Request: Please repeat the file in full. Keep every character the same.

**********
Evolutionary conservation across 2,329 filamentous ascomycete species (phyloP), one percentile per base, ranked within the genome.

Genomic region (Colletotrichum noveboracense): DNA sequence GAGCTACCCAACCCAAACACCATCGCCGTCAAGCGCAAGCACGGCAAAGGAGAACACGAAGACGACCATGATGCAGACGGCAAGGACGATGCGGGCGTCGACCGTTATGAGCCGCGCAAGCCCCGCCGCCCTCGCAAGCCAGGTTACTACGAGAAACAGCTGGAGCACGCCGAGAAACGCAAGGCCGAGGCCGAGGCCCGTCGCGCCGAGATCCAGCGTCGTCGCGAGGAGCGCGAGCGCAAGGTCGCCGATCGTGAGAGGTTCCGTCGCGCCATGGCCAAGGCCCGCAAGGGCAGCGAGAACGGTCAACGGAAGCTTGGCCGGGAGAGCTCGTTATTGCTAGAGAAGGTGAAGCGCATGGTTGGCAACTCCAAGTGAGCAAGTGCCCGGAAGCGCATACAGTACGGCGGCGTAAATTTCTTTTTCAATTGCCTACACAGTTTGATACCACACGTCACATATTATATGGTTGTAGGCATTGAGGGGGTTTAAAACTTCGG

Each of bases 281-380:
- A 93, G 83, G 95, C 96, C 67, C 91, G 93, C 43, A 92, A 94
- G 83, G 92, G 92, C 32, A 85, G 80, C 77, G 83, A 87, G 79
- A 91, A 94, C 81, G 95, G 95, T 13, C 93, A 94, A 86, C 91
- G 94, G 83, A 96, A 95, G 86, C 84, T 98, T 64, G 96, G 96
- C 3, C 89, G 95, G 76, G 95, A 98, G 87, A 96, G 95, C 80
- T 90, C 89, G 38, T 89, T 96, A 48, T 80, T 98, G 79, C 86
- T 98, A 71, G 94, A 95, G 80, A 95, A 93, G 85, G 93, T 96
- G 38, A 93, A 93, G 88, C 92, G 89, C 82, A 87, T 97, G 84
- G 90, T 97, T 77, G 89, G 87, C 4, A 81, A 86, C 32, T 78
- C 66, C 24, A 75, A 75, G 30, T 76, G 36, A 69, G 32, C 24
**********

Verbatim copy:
Evolutionary conservation across 2,329 filamentous ascomycete species (phyloP), one percentile per base, ranked within the genome.

Genomic region (Colletotrichum noveboracense): DNA sequence GAGCTACCCAACCCAAACACCATCGCCGTCAAGCGCAAGCACGGCAAAGGAGAACACGAAGACGACCATGATGCAGACGGCAAGGACGATGCGGGCGTCGACCGTTATGAGCCGCGCAAGCCCCGCCGCCCTCGCAAGCCAGGTTACTACGAGAAACAGCTGGAGCACGCCGAGAAACGCAAGGCCGAGGCCGAGGCCCGTCGCGCCGAGATCCAGCGTCGTCGCGAGGAGCGCGAGCGCAAGGTCGCCGATCGTGAGAGGTTCCGTCGCGCCATGGCCAAGGCCCGCAAGGGCAGCGAGAACGGTCAACGGAAGCTTGGCCGGGAGAGCTCGTTATTGCTAGAGAAGGTGAAGCGCATGGTTGGCAACTCCAAGTGAGCAAGTGCCCGGAAGCGCATACAGTACGGCGGCGTAAATTTCTTTTTCAATTGCCTACACAGTTTGATACCACACGTCACATATTATATGGTTGTAGGCATTGAGGGGGTTTAAAACTTCGG

Each of bases 281-380:
- A 93, G 83, G 95, C 96, C 67, C 91, G 93, C 43, A 92, A 94
- G 83, G 92, G 92, C 32, A 85, G 80, C 77, G 83, A 87, G 79
- A 91, A 94, C 81, G 95, G 95, T 13, C 93, A 94, A 86, C 91
- G 94, G 83, A 96, A 95, G 86, C 84, T 98, T 64, G 96, G 96
- C 3, C 89, G 95, G 76, G 95, A 98, G 87, A 96, G 95, C 80
- T 90, C 89, G 38, T 89, T 96, A 48, T 80, T 98, G 79, C 86
- T 98, A 71, G 94, A 95, G 80, A 95, A 93, G 85, G 93, T 96
- G 38, A 93, A 93, G 88, C 92, G 89, C 82, A 87, T 97, G 84
- G 90, T 97, T 77, G 89, G 87, C 4, A 81, A 86, C 32, T 78
- C 66, C 24, A 75, A 75, G 30, T 76, G 36, A 69, G 32, C 24